“Over the past 26 years, no one from the office has ever asked about me,” Shen told Red

Star News. The auditing office of Xuhui district hasn’t responded to comment as of press time.

Shen also denied online rumors that he graduated from Fudan University and once lost a daughter to a car crash.

“I have never been married, so how could I have a daughter,” he retorted. “Me, a Fudan graduate? Fudan was far out of my league.”

After days of being bombarded with visits and interviews from curious citizens or online streamers, who

are tapping into his sudden popularity for public exposure, Shen said he hopes he can be left alone so as to read more books.

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Mobile payments continue meteoric risepayment deals has jump

Use of China’s mobile payment services has skyrocketed over the past five years, with total transactions covered reaching 277.39 trillion yua

n ($41.51 trillion) in 2018 — a more than 27-fold increase from five years ago, according to the central bank.

A total of 60.53 billion mobile payment transactions were conducted last year, as a repor

t released by the People’s Bank of China Monday shows, while the figure was only 1.67 billion back in 2013.

From around 2013, with online payments dominant and mobile payments only nas

cent, to 2018, which saw mobile payments outpacing the domestic market, it is easy to observe a mo

bilization trend in payment structures, Xue Hongyan with the Suning Institute of Finance told Securities Daily.

The number of China’s online payment deals has jumped from 23.67 billion in 2013 to 2018’s 57.01 billion, and trans

action value more than doubled to 2,126.3 trillion yuan in 2018 from 1,060.78 trillion yuan five years earlier.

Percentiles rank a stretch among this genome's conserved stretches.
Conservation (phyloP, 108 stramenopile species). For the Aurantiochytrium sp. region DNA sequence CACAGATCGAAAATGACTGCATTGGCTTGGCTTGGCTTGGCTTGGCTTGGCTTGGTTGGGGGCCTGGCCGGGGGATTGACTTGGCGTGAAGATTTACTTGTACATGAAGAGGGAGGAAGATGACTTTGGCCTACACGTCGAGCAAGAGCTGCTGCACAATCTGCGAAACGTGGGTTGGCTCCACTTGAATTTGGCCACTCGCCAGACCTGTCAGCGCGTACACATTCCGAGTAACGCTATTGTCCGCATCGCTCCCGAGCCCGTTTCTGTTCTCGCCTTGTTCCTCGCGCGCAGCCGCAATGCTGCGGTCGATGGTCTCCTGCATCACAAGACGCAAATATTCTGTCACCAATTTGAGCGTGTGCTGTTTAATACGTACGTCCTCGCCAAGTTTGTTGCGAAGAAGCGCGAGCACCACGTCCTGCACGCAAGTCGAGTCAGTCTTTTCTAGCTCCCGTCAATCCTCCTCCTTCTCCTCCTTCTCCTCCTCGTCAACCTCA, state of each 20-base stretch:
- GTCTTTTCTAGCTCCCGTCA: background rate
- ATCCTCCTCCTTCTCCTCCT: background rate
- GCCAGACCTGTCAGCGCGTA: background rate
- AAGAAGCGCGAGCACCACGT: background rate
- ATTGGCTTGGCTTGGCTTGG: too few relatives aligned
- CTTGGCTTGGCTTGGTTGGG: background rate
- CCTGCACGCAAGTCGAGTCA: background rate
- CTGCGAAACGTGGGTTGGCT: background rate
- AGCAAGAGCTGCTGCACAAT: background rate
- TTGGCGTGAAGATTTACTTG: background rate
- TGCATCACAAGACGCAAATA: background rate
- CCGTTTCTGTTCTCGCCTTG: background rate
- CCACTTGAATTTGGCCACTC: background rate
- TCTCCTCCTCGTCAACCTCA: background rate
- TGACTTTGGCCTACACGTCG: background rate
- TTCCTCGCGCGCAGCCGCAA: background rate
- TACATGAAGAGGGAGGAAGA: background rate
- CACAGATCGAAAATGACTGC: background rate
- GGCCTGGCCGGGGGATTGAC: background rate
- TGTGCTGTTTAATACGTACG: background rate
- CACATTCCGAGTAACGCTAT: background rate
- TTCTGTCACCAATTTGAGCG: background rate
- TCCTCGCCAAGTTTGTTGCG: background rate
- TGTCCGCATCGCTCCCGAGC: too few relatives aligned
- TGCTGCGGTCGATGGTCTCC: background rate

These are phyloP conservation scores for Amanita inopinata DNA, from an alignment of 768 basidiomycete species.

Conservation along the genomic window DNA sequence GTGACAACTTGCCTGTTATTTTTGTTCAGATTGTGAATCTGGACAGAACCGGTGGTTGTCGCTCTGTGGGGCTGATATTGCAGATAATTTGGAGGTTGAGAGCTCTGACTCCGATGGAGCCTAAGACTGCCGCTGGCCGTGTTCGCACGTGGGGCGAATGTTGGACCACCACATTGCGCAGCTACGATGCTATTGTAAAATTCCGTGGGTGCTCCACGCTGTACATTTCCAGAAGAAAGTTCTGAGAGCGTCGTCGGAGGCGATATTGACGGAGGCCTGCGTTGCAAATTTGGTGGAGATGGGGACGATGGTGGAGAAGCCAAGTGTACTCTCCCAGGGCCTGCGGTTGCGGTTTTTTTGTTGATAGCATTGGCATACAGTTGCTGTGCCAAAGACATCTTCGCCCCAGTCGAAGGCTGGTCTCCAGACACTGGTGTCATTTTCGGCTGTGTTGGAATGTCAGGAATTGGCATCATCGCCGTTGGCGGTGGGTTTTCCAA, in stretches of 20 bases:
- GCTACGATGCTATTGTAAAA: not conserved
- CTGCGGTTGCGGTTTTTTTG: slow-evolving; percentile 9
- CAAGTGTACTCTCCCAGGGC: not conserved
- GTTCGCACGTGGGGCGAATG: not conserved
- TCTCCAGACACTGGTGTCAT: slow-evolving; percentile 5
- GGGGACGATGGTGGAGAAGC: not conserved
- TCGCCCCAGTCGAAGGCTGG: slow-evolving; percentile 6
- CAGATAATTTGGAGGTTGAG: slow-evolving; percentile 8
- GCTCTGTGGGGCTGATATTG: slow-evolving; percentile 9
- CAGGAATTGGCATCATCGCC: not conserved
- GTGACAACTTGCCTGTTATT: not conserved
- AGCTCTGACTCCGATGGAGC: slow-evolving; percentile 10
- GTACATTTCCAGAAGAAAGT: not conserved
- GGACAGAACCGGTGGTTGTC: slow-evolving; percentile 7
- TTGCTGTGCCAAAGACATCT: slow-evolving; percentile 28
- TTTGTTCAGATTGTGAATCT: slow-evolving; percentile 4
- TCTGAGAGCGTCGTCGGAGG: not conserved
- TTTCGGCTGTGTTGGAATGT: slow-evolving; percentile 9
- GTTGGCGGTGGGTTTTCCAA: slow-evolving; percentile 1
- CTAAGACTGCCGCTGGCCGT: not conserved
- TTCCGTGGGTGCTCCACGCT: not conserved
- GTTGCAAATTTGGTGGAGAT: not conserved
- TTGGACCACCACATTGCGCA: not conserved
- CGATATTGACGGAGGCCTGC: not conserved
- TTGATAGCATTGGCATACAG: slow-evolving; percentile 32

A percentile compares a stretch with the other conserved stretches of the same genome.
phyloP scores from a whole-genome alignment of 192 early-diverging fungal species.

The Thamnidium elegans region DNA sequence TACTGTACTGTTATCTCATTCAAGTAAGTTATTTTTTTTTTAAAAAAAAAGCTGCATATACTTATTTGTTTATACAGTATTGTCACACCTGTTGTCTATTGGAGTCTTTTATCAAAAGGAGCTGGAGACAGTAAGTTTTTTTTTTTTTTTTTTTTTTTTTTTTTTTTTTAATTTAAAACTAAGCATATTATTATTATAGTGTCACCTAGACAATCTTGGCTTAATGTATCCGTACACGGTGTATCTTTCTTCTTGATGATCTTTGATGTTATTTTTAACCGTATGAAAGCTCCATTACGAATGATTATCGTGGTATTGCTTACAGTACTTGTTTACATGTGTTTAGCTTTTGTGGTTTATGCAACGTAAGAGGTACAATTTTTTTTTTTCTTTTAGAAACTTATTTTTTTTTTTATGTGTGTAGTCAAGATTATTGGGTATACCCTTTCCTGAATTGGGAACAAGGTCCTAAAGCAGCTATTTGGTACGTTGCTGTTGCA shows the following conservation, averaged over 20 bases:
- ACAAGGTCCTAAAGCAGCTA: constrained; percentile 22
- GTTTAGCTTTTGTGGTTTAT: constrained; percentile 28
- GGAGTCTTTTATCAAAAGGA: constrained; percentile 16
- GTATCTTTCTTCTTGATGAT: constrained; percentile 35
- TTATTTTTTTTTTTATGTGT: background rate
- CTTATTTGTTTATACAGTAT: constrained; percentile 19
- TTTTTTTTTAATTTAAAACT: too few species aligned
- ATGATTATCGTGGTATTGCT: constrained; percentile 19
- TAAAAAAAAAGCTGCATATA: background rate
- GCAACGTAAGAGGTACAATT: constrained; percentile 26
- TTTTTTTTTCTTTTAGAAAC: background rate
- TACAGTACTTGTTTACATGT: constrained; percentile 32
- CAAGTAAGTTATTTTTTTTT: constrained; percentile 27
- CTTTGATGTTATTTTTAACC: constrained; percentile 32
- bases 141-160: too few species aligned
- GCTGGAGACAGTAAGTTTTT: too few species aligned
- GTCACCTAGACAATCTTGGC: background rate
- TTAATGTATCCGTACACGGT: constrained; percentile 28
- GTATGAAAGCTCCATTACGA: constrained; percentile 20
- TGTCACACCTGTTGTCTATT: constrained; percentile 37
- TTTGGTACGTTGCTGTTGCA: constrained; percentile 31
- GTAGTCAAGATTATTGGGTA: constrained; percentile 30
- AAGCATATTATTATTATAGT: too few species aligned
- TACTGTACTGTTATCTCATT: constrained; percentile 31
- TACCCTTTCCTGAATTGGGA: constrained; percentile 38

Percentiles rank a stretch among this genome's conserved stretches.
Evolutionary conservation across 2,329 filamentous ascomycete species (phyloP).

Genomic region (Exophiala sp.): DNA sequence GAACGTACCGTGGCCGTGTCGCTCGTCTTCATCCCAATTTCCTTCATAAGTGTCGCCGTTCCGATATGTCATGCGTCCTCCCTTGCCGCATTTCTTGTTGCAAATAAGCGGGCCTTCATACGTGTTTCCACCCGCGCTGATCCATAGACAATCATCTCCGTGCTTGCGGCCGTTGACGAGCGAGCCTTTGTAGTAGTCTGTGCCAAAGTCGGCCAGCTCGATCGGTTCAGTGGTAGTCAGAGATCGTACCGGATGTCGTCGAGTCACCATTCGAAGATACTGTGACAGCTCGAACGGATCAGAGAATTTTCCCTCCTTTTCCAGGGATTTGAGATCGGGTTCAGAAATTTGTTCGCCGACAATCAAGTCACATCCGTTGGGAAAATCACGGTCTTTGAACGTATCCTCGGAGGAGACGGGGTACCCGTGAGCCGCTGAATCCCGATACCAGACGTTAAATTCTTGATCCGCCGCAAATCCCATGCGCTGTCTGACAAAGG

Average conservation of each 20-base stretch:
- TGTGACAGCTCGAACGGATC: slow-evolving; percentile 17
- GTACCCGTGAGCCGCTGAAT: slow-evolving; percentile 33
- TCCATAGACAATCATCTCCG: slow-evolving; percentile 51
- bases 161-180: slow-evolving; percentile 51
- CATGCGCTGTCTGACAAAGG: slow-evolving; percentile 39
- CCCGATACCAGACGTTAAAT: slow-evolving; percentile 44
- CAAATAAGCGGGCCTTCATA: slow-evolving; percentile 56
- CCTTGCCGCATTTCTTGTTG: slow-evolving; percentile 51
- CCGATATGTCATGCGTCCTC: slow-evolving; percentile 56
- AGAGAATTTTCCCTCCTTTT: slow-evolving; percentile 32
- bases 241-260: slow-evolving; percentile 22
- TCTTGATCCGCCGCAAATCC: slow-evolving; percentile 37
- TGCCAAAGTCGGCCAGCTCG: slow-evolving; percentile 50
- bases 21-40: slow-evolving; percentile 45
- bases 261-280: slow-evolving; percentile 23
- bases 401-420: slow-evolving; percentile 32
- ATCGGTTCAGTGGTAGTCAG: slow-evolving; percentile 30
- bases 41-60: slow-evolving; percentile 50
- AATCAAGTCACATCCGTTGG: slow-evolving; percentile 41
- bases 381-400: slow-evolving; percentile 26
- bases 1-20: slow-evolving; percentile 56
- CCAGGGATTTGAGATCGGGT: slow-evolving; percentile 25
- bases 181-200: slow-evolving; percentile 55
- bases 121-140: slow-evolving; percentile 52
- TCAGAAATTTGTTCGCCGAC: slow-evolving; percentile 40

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focused online brokerage Up Fintech Holding makes Nasdaq debu

NEW YORK – UP Fintech Holding Limited, a leading online brokerage firm focusing on global Chinese investors, rang th

e Nasdaq Stock Market opening bell on Wednesday in celebration of its initial public offering (IPO).

The company, known in Asia as “Tiger Brokers,” trading under the ticker symbol of “TIGR,” announced its IPO of 13 mill

ion American depositary shares (ADSs), each representing 15 Class A ordinary shares, at a price to the public of $8 per ADS.

UP Fintech Holding started trading at $8.10 per share on Wednesd

ay, climbing 24.6 percent from its pricing, and was traded at $9.97 apiece around midday.

Citi and Deutsche Bank acted as lead managers on the deal.

Online brokers utilize APPs and websites to provide integrated online securities services, incl

uding customer acquisition, account opening, securities trading and other value-added services.

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Indian billionaire arrested in London over alleged $2B fraud

K police have arrested India’s billionaire diamond dealer Nirav Modi

in London over his alleged involvement in a bank fraud that could be worth $2 billion.

Modi was arrested Tuesday on “behalf of the Indian authorities,” acco

rding to a statement from London’s Metropolitan Poli

ce, and is set to appear at Westminster Magistrates’ Court Wednesday.

Punjab National Bank, one of India’s largest, reported fraudulent activity at one of its branches more than a year ago.

India then issued an Interpol Red Notice for Modi’s arrest and London authorities were asked to pr

oceed with it, said a spokesperson for India’s Enforcement Directorate. The Indian foreign ministry sai

d in a statement it welcomed the arrest, and would seek to extradite Modi as soon as possible.